When a tropical storm or cyclone makes landfall is usually begins to lose its energy, but sometimes conditions on the land can resemble the moist environment of the ocean maintaining and even increasing the power of the storm.
You may have heard of the 'brown ocean effect' in relation to Tropical Storm 'Bill' which developed on 16 June 2015 across the southern US.
This effect boosted 'Bill' and enabled it to dump phenomenal amounts of rain onto Texas and Oklahoma - perhaps more than would be predicted from this kind of tropical storm or cyclone over land. Significant impacts were produced, for example, flooding and landslides - as the rain followed a record wet May across the two US states.
What is the brown ocean effect?
It is rare, but the brown ocean effect refers to when a tropical storm or cyclone maintains or even intensifies in strength as it moves inland, contrary to the usual behaviour of such systems which tend to fragment and peter out once they make landfall.
As most tropical storms or cyclones get their energy from warm sea water and weaken once they cross the coast and lose their usual source of heat and moisture, and hence energy, from the sea. So for most tropical storms/cyclones the largest amounts of rain are usually recorded before or on landfall.
What does it do?
So why do a few tropical storms or cyclones remain energised or intensify once they make landfall? Recent scientific research has found that three conditions appear to be necessary.
1. The ground must be very warm and have a similar temperature to the sea from where the tropical storm or cyclone has come from.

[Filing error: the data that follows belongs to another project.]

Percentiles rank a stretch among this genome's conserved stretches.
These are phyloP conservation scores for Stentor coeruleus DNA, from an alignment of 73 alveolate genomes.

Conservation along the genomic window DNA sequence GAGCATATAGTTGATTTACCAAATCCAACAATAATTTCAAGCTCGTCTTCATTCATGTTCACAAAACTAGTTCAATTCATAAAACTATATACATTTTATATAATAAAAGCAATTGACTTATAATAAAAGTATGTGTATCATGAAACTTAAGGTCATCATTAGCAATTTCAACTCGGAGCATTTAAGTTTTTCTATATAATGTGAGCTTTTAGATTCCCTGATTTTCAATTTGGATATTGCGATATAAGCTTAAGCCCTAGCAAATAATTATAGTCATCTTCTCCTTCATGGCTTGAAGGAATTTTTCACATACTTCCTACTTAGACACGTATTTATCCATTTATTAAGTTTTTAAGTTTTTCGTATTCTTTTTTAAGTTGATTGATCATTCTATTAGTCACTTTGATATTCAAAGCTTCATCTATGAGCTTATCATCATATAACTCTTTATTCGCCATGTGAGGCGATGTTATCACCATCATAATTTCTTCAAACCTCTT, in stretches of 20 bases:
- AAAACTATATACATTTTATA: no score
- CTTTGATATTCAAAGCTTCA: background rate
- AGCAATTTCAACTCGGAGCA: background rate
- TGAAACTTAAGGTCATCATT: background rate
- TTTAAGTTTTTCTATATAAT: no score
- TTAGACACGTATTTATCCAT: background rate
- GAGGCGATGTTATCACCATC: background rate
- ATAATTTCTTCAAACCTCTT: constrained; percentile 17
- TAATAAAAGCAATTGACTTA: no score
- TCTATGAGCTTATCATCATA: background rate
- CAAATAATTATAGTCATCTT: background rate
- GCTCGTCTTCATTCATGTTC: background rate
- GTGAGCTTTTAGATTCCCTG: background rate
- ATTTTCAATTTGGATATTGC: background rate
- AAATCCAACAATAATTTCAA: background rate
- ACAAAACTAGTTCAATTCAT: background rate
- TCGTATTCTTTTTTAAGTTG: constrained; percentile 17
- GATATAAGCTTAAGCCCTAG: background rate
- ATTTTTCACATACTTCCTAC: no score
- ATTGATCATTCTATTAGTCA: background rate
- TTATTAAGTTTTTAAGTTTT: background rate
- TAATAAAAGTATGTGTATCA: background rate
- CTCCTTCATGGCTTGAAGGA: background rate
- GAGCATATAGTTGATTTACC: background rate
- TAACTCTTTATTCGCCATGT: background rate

2. The ground must be very wet or saturated and so this land 'mimics' the sea - and hence the name 'brown ocean effect'. The high amount of moisture in the soil, then allows a high rate of evaporation, which then acts as a source of heat energy for the storm or cyclone, technically known as latent heat - similar to the process over the sea.
3. The amount of this latent heat must be at a certain level - at least 70 watts per square metre. Over the sea it would normally be around 200 watts per square metre.
These conditions were met in Texas and Oklahoma in June 2015. In early summer the ground had warmed up enough, and it was saturated following a record wet May. The latent heat had also reached or exceeded the required level.
The 'brown ocean effect' was first investigated following the 2007 US Tropical Storm 'Erin' when it made landfall across the Texan coast and then intensified as it moved inland over Texas and Oklahoma bringing huge amounts of rainfall.